MOME also recognizes that women need to be given opportunities to have their work produced, so they’re including a script-writing contest. Writers submit short pilot scripts, the winners of which will be produced and will air on the NYCLife channel. The office also produced two documentaries set to air across New York, both of which focus on successful New York women including the founders of New York City restaurant Sarabeth’s and Suze Orman. Other inspiring programming includes original research MOME will conduct on the inequality female film directors face, partnerships with New York colleges and universities, and a program to train New Yorkers from at-risk communities as production assistants.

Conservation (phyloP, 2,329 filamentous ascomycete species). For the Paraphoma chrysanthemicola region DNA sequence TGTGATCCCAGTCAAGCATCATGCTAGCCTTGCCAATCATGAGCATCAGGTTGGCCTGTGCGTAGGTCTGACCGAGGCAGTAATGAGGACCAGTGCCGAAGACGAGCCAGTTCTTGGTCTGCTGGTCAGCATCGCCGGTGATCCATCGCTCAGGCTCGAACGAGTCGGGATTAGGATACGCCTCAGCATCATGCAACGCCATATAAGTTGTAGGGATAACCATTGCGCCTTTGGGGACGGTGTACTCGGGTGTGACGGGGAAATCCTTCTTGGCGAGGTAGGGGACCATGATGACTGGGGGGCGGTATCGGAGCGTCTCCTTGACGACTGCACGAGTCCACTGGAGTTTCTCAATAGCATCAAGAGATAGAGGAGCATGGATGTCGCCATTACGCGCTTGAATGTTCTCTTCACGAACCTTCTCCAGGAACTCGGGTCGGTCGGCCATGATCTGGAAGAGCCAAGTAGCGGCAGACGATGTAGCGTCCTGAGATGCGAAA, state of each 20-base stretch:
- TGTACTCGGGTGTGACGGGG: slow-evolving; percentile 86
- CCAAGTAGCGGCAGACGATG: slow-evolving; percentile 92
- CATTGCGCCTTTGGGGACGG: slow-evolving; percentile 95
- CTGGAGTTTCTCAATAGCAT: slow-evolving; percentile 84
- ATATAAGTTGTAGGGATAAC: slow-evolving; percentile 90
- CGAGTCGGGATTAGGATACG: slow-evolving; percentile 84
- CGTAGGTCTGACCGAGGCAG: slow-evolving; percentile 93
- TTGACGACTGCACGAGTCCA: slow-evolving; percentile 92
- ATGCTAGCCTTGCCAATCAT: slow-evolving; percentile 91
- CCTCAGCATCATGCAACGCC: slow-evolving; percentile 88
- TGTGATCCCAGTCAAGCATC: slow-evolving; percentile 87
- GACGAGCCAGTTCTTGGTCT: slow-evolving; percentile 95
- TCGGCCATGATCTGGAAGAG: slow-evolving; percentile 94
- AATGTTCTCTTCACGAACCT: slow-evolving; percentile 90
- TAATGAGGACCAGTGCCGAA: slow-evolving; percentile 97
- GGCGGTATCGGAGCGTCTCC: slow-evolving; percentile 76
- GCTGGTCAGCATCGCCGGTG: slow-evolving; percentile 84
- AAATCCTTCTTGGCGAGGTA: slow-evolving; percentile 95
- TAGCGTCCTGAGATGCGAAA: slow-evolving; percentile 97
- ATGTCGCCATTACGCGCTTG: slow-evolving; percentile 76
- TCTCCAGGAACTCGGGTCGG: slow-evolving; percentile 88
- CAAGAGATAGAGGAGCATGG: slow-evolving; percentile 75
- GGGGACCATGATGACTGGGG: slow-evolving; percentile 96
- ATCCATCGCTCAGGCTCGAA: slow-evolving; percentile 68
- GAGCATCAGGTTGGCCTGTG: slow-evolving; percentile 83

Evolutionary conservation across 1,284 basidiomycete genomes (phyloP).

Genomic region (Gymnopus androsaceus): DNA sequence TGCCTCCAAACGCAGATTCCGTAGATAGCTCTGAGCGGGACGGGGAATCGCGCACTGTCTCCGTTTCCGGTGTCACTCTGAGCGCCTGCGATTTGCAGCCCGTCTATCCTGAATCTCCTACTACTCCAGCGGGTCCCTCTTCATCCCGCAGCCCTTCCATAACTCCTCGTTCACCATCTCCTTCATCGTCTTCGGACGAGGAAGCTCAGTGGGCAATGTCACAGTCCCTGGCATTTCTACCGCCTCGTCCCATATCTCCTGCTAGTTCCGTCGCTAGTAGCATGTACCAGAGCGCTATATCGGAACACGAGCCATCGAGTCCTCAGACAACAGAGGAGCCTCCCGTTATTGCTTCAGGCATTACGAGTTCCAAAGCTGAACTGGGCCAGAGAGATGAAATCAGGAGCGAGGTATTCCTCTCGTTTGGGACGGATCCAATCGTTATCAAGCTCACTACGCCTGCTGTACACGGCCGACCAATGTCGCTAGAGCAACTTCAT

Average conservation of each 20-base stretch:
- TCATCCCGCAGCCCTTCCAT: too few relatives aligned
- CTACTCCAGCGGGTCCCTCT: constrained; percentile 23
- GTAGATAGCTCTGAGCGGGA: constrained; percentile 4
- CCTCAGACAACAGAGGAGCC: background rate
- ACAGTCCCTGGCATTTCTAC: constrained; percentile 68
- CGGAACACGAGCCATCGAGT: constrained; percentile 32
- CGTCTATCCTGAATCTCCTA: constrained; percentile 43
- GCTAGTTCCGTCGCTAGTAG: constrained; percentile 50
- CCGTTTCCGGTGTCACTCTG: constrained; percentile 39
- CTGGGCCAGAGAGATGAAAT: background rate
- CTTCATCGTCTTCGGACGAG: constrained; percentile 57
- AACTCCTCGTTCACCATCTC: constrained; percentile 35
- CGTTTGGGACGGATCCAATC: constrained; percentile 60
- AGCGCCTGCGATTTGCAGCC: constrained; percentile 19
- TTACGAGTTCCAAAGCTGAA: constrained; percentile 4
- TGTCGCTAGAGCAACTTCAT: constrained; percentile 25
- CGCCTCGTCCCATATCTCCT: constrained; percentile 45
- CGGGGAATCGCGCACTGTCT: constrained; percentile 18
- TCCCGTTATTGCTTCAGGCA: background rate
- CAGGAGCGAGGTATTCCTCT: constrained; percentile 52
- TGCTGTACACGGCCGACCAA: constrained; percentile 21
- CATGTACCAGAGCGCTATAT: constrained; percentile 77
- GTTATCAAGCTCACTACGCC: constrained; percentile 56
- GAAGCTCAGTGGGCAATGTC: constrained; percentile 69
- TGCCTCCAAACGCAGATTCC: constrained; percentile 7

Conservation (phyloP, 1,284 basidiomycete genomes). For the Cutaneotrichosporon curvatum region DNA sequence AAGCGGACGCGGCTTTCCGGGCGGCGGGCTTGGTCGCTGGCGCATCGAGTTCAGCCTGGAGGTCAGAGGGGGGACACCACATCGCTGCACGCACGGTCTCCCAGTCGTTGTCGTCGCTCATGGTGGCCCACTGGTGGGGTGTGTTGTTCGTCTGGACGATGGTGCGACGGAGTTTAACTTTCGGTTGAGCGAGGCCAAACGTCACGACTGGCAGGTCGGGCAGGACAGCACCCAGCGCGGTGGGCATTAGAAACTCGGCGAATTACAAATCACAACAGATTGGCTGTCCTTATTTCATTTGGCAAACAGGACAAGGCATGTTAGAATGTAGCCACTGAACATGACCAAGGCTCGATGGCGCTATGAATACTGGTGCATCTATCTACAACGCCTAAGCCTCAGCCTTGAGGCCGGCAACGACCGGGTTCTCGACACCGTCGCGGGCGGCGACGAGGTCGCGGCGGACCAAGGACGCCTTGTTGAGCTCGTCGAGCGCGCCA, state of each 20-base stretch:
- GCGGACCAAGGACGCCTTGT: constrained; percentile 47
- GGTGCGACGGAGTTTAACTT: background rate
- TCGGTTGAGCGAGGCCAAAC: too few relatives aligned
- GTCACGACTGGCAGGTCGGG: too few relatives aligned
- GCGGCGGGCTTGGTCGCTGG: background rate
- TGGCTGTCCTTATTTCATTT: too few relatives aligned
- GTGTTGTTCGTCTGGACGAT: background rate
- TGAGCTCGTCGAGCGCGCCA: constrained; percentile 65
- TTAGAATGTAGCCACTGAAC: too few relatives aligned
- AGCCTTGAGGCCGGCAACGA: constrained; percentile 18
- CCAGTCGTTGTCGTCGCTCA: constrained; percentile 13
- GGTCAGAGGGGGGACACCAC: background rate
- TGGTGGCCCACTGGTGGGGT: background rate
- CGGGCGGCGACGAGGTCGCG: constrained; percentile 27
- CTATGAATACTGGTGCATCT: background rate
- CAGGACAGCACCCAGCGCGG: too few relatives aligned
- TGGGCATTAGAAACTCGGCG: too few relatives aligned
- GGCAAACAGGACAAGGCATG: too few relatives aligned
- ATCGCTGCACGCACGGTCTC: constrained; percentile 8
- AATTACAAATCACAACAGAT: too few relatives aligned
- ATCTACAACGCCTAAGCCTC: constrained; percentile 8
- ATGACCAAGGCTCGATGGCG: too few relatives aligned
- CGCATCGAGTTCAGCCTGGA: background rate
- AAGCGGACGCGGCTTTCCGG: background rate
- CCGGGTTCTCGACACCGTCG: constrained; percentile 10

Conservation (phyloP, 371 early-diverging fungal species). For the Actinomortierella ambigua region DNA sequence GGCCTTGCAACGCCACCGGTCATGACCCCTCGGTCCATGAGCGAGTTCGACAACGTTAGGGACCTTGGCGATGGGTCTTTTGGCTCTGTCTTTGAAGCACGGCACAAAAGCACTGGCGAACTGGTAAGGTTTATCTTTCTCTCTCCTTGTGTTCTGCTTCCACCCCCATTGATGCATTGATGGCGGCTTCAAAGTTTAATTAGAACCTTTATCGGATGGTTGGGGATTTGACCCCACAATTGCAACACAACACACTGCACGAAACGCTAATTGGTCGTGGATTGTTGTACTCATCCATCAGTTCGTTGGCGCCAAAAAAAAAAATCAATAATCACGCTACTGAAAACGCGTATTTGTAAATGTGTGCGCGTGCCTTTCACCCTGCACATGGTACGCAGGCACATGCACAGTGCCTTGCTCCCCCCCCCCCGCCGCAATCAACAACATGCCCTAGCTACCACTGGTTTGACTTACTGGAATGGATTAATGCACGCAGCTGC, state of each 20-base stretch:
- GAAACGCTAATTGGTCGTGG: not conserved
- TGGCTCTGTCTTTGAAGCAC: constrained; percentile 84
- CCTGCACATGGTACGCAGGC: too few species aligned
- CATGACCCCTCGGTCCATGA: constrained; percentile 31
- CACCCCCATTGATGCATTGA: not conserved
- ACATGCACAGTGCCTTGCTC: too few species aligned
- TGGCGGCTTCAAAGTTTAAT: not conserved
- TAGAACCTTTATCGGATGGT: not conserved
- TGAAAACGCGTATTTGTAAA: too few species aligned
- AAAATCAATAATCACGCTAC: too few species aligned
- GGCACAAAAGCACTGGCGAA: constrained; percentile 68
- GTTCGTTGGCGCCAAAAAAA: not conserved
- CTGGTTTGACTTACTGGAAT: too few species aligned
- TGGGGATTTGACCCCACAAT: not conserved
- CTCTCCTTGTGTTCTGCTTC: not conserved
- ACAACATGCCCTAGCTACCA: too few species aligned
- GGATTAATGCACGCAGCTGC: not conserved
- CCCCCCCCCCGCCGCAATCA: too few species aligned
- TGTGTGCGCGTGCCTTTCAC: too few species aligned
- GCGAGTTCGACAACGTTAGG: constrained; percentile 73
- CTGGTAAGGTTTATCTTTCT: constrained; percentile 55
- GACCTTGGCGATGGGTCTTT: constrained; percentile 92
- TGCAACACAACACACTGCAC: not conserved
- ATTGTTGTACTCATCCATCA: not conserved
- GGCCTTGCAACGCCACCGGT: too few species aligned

For years, research has been conducted, stories have been written, and frustration has amounted surrounding gender inequality in the arts. Start-ups, foundations, and organizations have been hard at work to contribute to research, further the conversation, and offer solutions and opportunities of their own, but, until now, there hasn’t been this kind of push from a municipal agency to support women in the arts. It’s especially significant that the initiative was launched in New York, where so many young artists across a wide range of mediums flock as they begin their careers. MOME, it seems, is answering the call by committing to work hard to create a more equal playing field for women. Here’s hoping New York makes actionable change a trend and that other agencies follow suit.